Friday, May 20, 2011

Greece Will Default On It's Debts, Renewing The European Debt Crisis

Each time the European Central Bank and the International Monetary Fund tell investors the crisis is over, they are proven wrong. Greece, Ireland and Portugal are deeply in debt and the bailout each of them received is onerous and will eventually force them each to default.

The terms demand high interest rates and a stiff payment structure that their peoples can't afford. It is a little like the reparation payments the allies forced on Germany after World War l. It brought huge hardship to the German people as their government inflated their currency to pay what they owed. You may have seen old pictures of a wheelbarrow full of currency that it took to buy a loaf of bread.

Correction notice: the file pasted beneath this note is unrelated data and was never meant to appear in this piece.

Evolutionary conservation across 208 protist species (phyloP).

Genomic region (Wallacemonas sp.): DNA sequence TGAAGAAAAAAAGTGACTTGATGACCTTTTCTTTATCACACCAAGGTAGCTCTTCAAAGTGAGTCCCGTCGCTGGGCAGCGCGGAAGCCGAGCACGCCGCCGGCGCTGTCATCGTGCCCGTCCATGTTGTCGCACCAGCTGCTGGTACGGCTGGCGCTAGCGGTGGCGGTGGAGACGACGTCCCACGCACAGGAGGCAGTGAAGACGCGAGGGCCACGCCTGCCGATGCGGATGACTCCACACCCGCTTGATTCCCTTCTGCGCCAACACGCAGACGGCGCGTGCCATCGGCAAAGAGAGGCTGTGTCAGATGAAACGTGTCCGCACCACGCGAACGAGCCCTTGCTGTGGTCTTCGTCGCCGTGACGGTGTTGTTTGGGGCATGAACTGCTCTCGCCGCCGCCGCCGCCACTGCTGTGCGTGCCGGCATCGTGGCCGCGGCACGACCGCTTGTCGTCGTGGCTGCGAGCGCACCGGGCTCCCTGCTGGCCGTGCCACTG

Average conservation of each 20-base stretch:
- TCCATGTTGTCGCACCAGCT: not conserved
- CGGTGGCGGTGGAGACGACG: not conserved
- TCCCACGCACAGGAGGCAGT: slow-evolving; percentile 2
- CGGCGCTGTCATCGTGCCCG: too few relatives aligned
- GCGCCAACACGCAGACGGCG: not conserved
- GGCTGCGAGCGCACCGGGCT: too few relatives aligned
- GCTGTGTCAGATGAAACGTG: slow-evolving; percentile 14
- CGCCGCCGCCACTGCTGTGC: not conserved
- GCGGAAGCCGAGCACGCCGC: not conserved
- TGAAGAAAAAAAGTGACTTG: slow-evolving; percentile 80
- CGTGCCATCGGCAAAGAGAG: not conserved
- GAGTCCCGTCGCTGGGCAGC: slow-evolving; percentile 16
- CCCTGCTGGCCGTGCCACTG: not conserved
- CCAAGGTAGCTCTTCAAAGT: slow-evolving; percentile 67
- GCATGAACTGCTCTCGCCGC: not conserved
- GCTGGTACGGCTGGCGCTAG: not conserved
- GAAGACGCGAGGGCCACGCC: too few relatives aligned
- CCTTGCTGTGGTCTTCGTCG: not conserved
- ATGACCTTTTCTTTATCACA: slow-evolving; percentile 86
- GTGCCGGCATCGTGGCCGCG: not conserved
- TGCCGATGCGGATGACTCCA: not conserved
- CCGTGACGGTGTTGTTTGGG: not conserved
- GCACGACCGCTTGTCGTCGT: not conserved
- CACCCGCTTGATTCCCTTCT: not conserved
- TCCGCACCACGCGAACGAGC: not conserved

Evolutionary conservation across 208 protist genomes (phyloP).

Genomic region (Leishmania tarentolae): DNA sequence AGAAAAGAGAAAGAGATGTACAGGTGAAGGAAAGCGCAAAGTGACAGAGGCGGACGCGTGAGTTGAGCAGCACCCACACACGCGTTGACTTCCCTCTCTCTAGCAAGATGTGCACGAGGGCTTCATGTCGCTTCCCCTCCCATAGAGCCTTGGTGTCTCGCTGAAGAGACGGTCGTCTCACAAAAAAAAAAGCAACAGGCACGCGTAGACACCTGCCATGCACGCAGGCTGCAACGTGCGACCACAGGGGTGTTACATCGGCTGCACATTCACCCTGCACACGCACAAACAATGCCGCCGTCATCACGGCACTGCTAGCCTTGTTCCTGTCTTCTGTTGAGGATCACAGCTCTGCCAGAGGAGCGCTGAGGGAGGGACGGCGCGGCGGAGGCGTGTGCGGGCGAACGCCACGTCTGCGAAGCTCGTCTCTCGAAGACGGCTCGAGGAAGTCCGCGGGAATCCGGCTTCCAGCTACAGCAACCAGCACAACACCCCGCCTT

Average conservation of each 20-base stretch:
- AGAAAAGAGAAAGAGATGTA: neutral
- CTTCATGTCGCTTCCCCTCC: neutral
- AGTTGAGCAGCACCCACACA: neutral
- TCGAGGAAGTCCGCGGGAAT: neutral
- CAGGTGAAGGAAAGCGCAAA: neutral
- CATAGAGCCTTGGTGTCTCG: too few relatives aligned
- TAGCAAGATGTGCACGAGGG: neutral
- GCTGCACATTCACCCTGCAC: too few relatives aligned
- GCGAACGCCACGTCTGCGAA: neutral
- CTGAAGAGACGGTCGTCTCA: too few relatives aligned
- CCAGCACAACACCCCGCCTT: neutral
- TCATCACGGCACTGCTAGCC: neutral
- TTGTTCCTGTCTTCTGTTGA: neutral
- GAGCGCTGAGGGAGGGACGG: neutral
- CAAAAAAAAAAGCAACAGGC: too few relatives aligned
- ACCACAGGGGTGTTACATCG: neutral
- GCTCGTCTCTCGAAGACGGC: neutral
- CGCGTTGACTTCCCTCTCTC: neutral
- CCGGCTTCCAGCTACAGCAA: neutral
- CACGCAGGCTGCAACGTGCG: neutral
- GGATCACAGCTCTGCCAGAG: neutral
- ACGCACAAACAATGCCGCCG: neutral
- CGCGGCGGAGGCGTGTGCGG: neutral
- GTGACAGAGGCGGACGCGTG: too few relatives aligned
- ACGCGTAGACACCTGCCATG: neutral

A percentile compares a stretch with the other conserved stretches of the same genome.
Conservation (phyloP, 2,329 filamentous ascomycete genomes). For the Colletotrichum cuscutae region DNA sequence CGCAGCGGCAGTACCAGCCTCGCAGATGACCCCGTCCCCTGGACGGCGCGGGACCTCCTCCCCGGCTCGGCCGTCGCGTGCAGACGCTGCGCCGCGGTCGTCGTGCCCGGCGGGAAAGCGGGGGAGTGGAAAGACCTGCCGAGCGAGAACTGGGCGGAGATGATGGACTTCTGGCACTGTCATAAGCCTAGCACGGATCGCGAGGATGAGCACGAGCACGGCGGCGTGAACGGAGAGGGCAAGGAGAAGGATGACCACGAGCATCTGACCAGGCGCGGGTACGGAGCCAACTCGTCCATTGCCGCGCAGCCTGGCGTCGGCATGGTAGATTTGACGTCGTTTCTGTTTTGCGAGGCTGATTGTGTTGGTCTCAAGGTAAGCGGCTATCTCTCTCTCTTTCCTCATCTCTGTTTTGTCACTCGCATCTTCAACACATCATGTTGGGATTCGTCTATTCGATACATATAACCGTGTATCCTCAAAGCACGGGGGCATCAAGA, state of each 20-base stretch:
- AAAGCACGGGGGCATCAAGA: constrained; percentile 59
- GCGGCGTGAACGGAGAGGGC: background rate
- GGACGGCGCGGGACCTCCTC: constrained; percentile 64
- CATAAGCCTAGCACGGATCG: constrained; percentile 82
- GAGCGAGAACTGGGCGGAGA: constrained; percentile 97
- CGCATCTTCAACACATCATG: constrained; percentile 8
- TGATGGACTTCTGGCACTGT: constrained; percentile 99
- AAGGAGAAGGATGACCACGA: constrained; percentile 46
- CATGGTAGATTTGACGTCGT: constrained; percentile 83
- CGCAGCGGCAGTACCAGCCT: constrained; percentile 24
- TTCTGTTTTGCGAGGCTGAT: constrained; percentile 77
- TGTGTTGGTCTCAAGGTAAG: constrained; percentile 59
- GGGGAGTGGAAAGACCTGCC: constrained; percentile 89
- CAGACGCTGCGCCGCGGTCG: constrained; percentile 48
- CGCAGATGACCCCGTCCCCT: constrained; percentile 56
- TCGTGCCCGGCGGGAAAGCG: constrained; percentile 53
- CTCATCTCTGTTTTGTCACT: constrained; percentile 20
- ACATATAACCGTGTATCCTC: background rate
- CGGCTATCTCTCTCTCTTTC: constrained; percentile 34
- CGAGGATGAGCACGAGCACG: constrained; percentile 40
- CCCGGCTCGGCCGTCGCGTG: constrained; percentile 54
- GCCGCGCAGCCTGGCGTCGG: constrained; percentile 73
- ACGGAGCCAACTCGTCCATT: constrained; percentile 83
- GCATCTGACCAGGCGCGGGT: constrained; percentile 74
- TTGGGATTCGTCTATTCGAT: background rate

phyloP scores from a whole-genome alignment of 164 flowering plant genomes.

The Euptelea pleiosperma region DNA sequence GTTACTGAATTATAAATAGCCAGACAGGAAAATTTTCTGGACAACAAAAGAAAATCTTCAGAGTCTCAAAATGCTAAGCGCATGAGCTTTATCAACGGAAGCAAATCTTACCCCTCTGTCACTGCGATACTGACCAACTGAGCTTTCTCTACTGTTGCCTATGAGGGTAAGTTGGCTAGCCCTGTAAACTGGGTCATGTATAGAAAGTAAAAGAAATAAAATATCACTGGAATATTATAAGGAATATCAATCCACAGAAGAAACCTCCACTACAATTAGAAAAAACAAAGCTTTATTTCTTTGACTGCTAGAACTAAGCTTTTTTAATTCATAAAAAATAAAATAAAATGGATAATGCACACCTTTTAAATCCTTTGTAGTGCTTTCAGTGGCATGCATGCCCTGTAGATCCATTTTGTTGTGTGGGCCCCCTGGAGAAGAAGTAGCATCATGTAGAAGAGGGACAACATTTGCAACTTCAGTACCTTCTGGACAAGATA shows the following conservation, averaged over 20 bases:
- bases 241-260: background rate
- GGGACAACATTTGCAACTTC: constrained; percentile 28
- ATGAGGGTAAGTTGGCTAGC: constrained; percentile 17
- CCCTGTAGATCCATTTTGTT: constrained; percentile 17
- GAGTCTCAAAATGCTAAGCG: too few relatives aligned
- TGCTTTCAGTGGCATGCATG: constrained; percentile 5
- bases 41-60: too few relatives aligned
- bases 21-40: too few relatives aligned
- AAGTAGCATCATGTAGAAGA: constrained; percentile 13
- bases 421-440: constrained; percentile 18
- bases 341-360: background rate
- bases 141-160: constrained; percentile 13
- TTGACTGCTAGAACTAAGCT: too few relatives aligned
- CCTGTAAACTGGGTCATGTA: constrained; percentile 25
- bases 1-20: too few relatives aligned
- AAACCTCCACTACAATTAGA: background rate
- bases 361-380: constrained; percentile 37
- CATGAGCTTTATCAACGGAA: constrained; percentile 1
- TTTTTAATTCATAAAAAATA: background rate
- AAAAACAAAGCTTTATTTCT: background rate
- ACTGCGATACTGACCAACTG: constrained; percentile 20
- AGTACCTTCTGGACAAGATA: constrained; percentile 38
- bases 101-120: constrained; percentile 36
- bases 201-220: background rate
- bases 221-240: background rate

Today, Greece is desperately trying to avoid a default but I estimate that their lenders will have to write-off at least 50% of their funding. But after all, these bailouts were really about protecting the banks who so foolishly loaned enormous sums of money seeking high rates of return before the 2008 global financial collapse. Now, like the peoples of Greece, Ireland and Portugal, they must share in the pain.

It is the humanitarian thing to do. The price to be paid for foolish banking risks should not rest only on the shoulders of retirees, teachers, shopkeepers, nurses and other working people in those nations. Nor should their children and grandchildren sacrifice their educations and the security of their homes to compensate the bankers and their shareholders.

To learn more, please see "Greek Woes Fuel Fresh Fears," The Wall Street Journal, 5/10/11

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